The Athletic Clubs

are located as follows: Young Men's Gymnastic Club, 224 North Rampart Street: the Southern Athletic Club, corner of Washington Avenue and Prytania Streets; the Audubon Golf Club has its links and clubhouse at the upper end of Audubon Park; the New Orleans Golf Club at the lower end of the City Park; the New Orleans Tennis Club has its clubhouse and court on Saratoga Street, between General Taylor and Constantinople; the Walnut Street Tennis Club has its court at the upper end of Audubon Park. The golf and tennis clubs are composed of ladies and gentlemen.

Very prominent socially and otherwise are the

Yachting and Boat Clubs.

The Southern Yacht Club, which was organized in 1849, and is the second oldest in the United States, the St. John's Boat Club and the West End Rowing Club have their clubhouses at West End. Regattas take place annually under the auspices of these clubs, the admission to the clubhouse on such occasions being by card from the members.

The Young Men's Gymnastic Rowing Club has its house on the Bayou St. John, at the terminus of Esplanade Avenue.

The Victoria Cricket Club plays in Audubon Park, and the New Orleans Polo Club has its field in the City Park.

New Orleans has numerous rifle clubs. Thirty-five organized private hunting and fishing clubs, with handsome camps and many game preserves, are located within thirty miles of the city, along the lines of the railroads and waterways. Public institutions of this character are also plentiful. Philanthropic and benevolent associations and mutual aid societies, missionary and church societies, abound in New Orleans. Every asylum and orphanage has its organized body of auxiliary women workers, who devote themselves to sewing and assisting in providing for the wants of the inmates. It is said that for its size and population New Orleans does more charity work in comparison than any other city of the United States.

New Orleans is the

First Military District,

and most of the military organizations are comprehended in the First District. It comprises the Division Staff, the Battalion of Washington Artillery, the Louisiana Field Artillery, the Naval Brigade, the Jefferson Guards, the First Troop of Cavalry and the Signal Corps. The district is commanded by Major General John Glynn, Jr., with Colonel E. C. Fenner as Chief of Staff.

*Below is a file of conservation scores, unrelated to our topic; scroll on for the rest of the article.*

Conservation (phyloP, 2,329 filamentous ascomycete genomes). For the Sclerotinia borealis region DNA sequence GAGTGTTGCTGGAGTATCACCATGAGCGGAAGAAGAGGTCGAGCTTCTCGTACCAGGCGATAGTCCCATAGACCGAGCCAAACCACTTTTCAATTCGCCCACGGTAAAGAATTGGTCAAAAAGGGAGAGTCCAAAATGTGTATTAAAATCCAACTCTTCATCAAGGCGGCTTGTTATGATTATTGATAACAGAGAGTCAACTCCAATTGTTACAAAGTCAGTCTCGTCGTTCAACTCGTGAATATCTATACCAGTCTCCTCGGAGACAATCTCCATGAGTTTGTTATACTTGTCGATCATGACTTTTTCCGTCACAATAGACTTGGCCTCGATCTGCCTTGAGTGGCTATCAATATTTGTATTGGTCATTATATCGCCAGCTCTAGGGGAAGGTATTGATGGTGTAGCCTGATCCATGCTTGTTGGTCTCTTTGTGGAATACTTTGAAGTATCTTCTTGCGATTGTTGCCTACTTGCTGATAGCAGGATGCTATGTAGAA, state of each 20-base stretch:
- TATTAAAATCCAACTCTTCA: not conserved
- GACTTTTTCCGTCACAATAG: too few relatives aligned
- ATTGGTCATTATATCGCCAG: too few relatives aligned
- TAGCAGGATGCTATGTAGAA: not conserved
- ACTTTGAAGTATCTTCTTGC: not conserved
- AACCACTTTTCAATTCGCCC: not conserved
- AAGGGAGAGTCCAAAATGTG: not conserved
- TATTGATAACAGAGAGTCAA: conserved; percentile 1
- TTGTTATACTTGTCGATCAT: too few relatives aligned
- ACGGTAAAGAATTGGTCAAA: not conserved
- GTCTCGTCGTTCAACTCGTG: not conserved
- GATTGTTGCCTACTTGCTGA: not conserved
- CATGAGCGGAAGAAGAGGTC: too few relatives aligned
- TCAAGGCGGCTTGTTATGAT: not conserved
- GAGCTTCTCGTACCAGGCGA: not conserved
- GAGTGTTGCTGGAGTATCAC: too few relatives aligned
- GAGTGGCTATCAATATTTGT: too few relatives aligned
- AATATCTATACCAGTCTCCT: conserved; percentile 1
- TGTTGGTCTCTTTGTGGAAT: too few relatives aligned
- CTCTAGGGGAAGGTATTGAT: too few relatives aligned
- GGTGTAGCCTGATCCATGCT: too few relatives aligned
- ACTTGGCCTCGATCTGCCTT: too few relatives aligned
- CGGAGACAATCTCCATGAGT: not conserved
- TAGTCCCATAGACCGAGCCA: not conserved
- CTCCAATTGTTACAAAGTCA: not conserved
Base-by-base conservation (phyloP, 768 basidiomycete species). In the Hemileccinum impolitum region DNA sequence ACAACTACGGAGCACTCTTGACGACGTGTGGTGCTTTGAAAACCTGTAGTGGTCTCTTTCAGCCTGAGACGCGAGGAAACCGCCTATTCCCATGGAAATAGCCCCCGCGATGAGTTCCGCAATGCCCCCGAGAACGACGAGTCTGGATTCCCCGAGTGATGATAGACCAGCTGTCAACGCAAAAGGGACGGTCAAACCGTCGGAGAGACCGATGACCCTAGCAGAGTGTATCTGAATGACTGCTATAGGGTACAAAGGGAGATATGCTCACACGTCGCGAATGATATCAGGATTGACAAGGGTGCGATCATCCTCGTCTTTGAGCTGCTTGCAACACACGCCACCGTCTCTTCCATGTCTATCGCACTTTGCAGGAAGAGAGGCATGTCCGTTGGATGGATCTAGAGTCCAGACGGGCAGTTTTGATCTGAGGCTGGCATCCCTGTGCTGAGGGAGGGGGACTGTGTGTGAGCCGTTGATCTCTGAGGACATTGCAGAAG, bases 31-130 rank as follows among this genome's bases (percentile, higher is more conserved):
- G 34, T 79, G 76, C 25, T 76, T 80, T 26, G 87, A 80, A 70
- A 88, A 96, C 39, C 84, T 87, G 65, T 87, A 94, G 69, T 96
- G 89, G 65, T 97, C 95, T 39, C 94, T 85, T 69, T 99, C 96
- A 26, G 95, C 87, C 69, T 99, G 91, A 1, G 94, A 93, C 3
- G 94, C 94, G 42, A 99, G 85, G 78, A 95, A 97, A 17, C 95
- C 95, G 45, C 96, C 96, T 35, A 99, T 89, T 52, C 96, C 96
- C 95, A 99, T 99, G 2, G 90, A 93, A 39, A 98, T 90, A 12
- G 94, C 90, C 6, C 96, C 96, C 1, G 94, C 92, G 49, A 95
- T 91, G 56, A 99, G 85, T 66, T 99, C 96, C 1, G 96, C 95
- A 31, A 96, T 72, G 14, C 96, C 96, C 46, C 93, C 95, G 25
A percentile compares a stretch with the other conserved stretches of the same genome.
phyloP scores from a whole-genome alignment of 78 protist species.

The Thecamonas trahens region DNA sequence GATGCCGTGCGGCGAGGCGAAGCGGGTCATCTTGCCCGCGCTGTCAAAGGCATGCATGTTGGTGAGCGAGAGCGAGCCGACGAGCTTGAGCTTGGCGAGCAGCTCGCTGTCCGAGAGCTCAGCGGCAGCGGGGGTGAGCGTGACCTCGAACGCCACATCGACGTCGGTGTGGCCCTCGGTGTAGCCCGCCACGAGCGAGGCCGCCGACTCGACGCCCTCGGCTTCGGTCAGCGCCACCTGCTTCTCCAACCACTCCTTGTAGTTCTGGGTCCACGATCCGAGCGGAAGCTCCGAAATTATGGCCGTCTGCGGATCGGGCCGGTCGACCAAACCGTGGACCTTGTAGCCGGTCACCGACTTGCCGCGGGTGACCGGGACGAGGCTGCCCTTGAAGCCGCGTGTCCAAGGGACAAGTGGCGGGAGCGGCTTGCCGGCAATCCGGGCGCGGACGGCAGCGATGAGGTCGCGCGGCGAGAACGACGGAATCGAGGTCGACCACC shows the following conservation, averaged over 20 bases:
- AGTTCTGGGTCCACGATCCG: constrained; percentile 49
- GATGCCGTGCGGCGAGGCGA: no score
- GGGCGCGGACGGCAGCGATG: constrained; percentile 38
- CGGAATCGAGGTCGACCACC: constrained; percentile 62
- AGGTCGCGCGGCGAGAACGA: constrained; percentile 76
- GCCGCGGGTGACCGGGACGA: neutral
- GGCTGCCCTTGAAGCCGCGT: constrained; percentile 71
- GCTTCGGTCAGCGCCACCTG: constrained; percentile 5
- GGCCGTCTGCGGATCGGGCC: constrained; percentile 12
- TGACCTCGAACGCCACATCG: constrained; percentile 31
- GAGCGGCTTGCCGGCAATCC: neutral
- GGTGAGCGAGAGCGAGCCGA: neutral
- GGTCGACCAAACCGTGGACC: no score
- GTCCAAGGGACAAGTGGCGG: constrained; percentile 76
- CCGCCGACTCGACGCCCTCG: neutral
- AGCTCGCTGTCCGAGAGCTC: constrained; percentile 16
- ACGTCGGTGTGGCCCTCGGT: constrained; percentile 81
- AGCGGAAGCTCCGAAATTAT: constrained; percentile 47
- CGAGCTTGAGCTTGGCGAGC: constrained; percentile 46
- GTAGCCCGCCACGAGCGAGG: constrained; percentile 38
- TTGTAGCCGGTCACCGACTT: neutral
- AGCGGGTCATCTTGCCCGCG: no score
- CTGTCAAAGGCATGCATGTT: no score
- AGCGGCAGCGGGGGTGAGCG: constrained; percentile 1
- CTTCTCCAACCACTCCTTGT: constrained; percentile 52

The oldest of these military organizations is the Washington Artillery, whoso armory is located in the Washington Artillery Hall, on St Charles Street, near Julia. It comprises five batteries, all under excellent management. The battalion is under the command of Lieutenant Colonel John B. Richardson. The Louisiana Field Artillery, commanded by Lieutenant Colonel John P. Sullivan, consists of five batteries. Its armory, on St Charles, near Felicity Street, was destroyed by fire in 1902. The erection of a new armory, which will probably be located on the old site, is contemplated. The First Troop of Cavalry is commanded by Lieutenant Churchill. Its armory is on Eighth and Carondelet Streets. The Jefferson Guards, commanded by Captain Kantz, has its armory in Gretna. The Signal Corps is commanded by Captain Warner, and is located at St Charles, near Gravier Street. The Naval Brigade, which is attached to the First Military District, was organized in 1895. This organization, familiarly called the "Naval Reserves," did splendid service in the war with Spain. It furnished 240 officers and men to the United States Navy. The brigade has eight divisions, two of which are engineer divisions. The organization recently erected a handsome new Armory in Camp Street, between Julia and St. Joseph, abutting the sidewalk, with a large drill and recreation ground in the rear. The cost was $20,000. The Commanding Officer and other officials have their offices in the building. Strict military regulations prevail within the barracks. The Naval Brigade is now one of the largest organizations in the Naval Militia service in the country. The membership is now above 400. The United States Steamship Stranger is the training ship of the organization, and is ordinarily anchored in the river at the foot of Henry Clay Avenue.